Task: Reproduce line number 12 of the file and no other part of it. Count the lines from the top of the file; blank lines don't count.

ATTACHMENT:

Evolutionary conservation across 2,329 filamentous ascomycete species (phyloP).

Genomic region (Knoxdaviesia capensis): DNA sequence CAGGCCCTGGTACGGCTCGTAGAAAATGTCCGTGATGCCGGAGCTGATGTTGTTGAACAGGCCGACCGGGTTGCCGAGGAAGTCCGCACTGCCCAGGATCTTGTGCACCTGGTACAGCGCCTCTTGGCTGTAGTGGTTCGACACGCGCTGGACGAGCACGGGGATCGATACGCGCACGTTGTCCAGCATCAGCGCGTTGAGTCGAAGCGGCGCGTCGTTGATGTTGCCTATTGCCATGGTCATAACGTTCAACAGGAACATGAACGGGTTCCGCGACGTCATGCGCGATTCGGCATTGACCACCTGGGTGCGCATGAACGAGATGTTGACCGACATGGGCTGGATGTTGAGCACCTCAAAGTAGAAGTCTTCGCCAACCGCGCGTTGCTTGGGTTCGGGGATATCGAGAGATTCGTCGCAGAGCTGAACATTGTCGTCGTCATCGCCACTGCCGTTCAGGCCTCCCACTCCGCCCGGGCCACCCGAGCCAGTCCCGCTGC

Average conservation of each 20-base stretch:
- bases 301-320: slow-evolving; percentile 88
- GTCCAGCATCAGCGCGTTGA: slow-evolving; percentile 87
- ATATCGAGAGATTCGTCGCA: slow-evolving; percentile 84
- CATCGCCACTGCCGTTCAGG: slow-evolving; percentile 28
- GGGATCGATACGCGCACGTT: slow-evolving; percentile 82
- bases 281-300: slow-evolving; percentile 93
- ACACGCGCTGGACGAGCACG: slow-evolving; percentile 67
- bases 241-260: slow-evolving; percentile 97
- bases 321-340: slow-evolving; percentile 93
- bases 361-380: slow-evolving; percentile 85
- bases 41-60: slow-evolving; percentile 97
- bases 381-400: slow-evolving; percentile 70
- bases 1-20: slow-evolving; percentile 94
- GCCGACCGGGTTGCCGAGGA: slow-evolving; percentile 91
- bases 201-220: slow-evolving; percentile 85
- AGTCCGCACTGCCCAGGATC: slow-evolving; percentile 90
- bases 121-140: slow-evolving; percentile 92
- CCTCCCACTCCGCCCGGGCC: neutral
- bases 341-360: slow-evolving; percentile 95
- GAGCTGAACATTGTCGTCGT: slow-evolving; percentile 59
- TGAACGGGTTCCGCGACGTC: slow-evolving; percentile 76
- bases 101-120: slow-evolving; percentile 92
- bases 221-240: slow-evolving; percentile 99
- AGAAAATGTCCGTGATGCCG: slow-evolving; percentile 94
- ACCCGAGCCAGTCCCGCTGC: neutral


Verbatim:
- bases 321-340: slow-evolving; percentile 93